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Endothelial progenitor cells and pregnancy

Published:August 26, 2008DOI:https://doi.org/10.1016/j.ajog.2008.06.041
      To the Editors:
      Savvidou et al
      • Savvidou M.D.
      • Xiao Q.
      • Kaihura C.
      • et al.
      Maternal circulating endothelial progenitor cells in normal singleton and twin pregnancy.
      reported a decline in endothelial progenitor cells (EPCs) in the maternal circulation with advancing gestation. The available literature on EPCs during pregnancy is conflicting, however, as appropriately acknowledged by the authors.
      The approach used by Savvidou et al was to culture unfractionated peripheral blood mononuclear cells (PBMCs) in supplemented endothelial growth media for 3 days, whereupon the nonadherent fraction of cells was removed, resulting in a fibronectin-adherent subpopulation. EPCs were enumerated as a percentage of the adhered PBMCs, according to double positivity for surface binding of the Ulex europeus agglutinin (lectin) and uptake of acetylated low-density lipoprotein. It should be noted, however, that the cells collected in this manner comprise as much as 2% of the whole PBMC population, are poorly proliferative, and display features of monocytes and macrophages throughout the culture period despite expression of endothelial markers.
      • Prater D.N.
      • Case J.
      • Ingram D.A.
      • Yoder M.C.
      Working hypothesis to redefine endothelial progenitor cells.
      • Zhang S.J.
      • Zhang H.
      • Wei Y.
      • et al.
      Adult endothelial progenitor cells from human peripheral blood maintain monocyte/macrophage function throughout in vitro culture.
      Although these circulating cells may be critically important to endothelial health, they are perhaps better described as proangiogenic myeloid cells or circulating angiogenic cells.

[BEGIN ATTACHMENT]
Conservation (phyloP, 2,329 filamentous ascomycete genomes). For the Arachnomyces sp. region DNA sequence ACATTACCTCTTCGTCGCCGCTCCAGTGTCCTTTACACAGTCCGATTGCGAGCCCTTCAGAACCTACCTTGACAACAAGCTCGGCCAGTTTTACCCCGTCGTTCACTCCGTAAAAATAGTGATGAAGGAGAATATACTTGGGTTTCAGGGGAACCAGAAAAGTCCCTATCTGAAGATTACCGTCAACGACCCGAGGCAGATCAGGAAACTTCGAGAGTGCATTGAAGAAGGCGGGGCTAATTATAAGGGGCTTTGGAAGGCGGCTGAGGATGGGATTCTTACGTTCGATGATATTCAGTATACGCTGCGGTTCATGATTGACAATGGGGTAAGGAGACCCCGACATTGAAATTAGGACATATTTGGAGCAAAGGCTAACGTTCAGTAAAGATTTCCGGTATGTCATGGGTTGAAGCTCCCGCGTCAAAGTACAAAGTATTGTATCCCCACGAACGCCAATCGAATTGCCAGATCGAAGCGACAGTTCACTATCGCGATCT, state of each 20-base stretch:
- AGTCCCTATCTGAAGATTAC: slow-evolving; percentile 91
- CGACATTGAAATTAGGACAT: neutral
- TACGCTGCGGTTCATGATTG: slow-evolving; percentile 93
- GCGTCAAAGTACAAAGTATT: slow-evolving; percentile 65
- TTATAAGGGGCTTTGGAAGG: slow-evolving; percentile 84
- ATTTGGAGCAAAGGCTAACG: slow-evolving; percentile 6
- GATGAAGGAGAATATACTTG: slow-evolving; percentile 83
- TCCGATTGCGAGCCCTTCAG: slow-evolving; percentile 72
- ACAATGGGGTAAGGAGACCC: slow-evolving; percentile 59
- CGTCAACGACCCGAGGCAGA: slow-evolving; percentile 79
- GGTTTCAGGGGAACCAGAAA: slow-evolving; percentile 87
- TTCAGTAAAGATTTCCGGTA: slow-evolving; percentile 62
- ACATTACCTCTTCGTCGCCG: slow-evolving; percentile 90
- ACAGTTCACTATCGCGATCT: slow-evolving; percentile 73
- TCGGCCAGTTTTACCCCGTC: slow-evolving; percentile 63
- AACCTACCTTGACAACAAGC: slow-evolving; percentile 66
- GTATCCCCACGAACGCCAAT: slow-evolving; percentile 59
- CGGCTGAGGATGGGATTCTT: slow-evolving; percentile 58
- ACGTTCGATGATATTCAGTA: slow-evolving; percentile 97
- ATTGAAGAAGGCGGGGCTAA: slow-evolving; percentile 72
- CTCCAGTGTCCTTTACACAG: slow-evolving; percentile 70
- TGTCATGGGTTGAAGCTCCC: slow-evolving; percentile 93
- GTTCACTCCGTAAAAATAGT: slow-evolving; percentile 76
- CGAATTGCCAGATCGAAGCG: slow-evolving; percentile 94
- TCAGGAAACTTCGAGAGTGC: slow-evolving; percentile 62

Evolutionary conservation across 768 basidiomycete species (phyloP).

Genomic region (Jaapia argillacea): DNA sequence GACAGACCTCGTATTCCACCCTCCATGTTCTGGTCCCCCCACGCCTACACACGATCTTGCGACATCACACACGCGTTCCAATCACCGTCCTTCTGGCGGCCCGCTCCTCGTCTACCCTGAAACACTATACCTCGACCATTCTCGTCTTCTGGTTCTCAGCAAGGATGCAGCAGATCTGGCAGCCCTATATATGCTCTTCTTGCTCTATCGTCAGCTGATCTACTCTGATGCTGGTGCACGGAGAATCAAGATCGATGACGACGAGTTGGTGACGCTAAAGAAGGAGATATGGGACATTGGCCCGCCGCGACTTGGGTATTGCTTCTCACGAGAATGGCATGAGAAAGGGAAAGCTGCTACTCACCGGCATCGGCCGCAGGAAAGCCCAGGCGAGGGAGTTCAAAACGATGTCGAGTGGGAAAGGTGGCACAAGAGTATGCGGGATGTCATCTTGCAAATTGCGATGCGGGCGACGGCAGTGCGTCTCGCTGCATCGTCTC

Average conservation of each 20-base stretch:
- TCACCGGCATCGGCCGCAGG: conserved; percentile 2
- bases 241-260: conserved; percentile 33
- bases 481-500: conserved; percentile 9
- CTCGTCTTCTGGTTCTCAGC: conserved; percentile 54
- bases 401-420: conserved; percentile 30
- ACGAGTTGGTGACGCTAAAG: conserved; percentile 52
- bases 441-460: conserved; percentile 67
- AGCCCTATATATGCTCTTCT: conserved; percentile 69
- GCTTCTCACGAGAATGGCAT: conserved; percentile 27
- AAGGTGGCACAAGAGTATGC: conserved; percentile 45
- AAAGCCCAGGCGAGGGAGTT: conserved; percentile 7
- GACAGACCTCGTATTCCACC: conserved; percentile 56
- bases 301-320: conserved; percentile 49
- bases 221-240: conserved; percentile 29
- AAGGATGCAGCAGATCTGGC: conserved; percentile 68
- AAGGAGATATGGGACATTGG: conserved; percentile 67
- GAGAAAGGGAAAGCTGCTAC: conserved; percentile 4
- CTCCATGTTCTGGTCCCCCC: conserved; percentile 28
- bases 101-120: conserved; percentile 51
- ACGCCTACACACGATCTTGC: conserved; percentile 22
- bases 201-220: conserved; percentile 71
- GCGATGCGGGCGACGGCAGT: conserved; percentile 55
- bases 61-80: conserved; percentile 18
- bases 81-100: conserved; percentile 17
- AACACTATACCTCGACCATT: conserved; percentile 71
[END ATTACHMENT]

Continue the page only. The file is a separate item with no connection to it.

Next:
• Prater D.N.
      • Case J.
      • Ingram D.A.
      • Yoder M.C.
      Working hypothesis to redefine endothelial progenitor cells.
      These cells often correlate poorly with EPCs enumerated on the basis of stem cell antigens (CD133 and/or CD34) in combination with vascular endothelial growth factor receptor-2. The latter subtype of EPC represents between 0.001% and 0.03% of total PBMCs from normal peripheral blood.
      • Prater D.N.
      • Case J.
      • Ingram D.A.
      • Yoder M.C.
      Working hypothesis to redefine endothelial progenitor cells.
      Other methodologies such as the colony-forming unit (Hill) assay and the late outgrowth assay select for different cells that are also referred to as EPCs.
      • Prater D.N.
      • Case J.
      • Ingram D.A.
      • Yoder M.C.
      Working hypothesis to redefine endothelial progenitor cells.
      Given this heterogeneity, it may be premature to conclude that normal pregnancy is associated with a progressive overall decline in maternal circulating EPCs. Nevertheless, the study by Savvidou et al is informative and should stimulate further investigation regarding the role of EPCs in normal and abnormal pregnancy.

      References

        • Savvidou M.D.
        • Xiao Q.
        • Kaihura C.
        • et al.
        Maternal circulating endothelial progenitor cells in normal singleton and twin pregnancy.
        Am J Obstet Gynecol. 2008; 198: 414.e1-414.e5
        • Prater D.N.
        • Case J.
        • Ingram D.A.
        • Yoder M.C.
        Working hypothesis to redefine endothelial progenitor cells.
        Leukemia. 2007; 21: 1141-1149
        • Zhang S.J.
        • Zhang H.
        • Wei Y.
        • et al.
        Adult endothelial progenitor cells from human peripheral blood maintain monocyte/macrophage function throughout in vitro culture.
        Cell Res. 2006; 16: 577-584

      Linked Article

      • Maternal circulating endothelial progenitor cells in normal singleton and twin pregnancy
        American Journal of Obstetrics & GynecologyVol. 198Issue 4
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          The objective of the study was to determine the levels of circulating endothelial progenitor cells (EPCs), which are peripheral blood mononuclear cells (PBMNCs) that contribute to vascular repair in normal pregnancy.
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        American Journal of Obstetrics & GynecologyVol. 200Issue 1
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          We thank Dr Hubel for his comments. The methodology to identify circulating endothelial progenitor cells (EPCs) used in our study has been described in detail.1 In many previous studies, EPCs are described as a peripheral blood mononuclear cell (PBMC) population expressing CD34, kinase insert domain receptor (KDR)/vascular endothelial growth factor receptor-2, and CD133/AC133 with adherent growth characteristics.
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